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deadbeat

[ ded-beet ]
/ ˈdɛdˌbit /
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noun
Informal. a person who deliberately avoids paying debts or neglects responsibilities.
Informal. a loafer; sponger.
adjective
Informal. not paying one's debts or neglecting one's responsibilities:a deadbeat parent who won't pay for college;deadbeat borrowers.
Horology. noting any of various timepiece escapements that act without recoil of the locking parts from the shock of contact.
Electricity. (of the indicator of an electric meter and the like) coming to a stop with little or no oscillation.
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Origin of deadbeat

First recorded in 1760–70; dead + beat
Dictionary.com Unabridged Based on the Random House Unabridged Dictionary, © Random House, Inc. 2021

How to use deadbeat in a sentence

British Dictionary definitions for deadbeat (1 of 2)

deadbeat
/ (ˈdɛdˌbiːt) /

noun
informal a lazy or socially undesirable person
mainly US
  1. a person who makes a habit of avoiding or evading his or her responsibilities or debts
  2. (as modifier)a deadbeat dad
a high grade escapement used in pendulum clocks
(modifier) (of a clock escapement) having a beat without any recoil
(modifier) physics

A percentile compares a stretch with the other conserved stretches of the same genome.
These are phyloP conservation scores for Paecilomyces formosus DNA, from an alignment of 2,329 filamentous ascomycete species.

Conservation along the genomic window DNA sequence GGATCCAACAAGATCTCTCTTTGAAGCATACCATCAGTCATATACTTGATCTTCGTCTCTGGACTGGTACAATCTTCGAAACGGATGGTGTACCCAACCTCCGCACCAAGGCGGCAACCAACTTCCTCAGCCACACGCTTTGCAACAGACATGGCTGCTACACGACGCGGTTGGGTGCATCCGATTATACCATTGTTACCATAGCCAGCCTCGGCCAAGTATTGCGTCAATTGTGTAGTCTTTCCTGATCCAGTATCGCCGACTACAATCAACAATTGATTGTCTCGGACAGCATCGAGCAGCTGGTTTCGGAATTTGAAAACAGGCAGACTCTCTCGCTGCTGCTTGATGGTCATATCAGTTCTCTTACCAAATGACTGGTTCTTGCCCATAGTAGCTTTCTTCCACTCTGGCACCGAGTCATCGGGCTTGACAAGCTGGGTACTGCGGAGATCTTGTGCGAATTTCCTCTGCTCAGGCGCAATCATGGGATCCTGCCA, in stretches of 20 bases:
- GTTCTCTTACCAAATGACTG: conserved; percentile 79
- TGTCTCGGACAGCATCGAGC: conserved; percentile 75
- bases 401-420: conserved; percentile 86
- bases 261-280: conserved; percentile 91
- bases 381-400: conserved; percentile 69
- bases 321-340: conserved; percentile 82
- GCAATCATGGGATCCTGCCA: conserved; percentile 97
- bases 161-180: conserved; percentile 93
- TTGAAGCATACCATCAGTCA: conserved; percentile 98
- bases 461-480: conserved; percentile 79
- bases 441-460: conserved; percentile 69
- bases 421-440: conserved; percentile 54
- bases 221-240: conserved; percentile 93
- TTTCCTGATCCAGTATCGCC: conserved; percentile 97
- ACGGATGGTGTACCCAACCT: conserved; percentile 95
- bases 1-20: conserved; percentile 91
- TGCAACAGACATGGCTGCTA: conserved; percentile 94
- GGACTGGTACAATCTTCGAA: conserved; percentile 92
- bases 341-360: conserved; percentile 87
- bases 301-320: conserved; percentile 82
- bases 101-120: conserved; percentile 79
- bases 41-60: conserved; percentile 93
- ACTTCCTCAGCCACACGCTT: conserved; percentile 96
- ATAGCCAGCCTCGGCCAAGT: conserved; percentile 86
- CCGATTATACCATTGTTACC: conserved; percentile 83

1. (of a system) returning to an equilibrium position with little or no oscillation
  2. (of an instrument or indicator) indicating a true reading without oscillation

British Dictionary definitions for deadbeat (2 of 2)

dead beat

adjective
informal tired out; exhausted
Collins English Dictionary - Complete & Unabridged 2012 Digital Edition © William Collins Sons & Co. Ltd. 1979, 1986 © HarperCollins Publishers 1998, 2000, 2003, 2005, 2006, 2007, 2009, 2012

Other Idioms and Phrases with deadbeat

dead beat

1

Defeated; also exhausted. For example, That horse was dead beat before the race even began, or, as Charles Dickens put it in Martin Chuzzlewit (1843): “Pull off my boots for me ... I am quite knocked up. Dead beat.” [Slang; first half of 1800s]

2

Also, deadbeat. A lazy person or loafer; also, one who does not pay debts. For example, Her housemate knew she was a deadbeat, shirking her share of the chores, or He's a deadbeat; don't count on getting that money back. [Slang; second half of 1800s]

The American Heritage® Idioms Dictionary Copyright © 2002, 2001, 1995 by Houghton Mifflin Harcourt Publishing Company. Published by Houghton Mifflin Harcourt Publishing Company.
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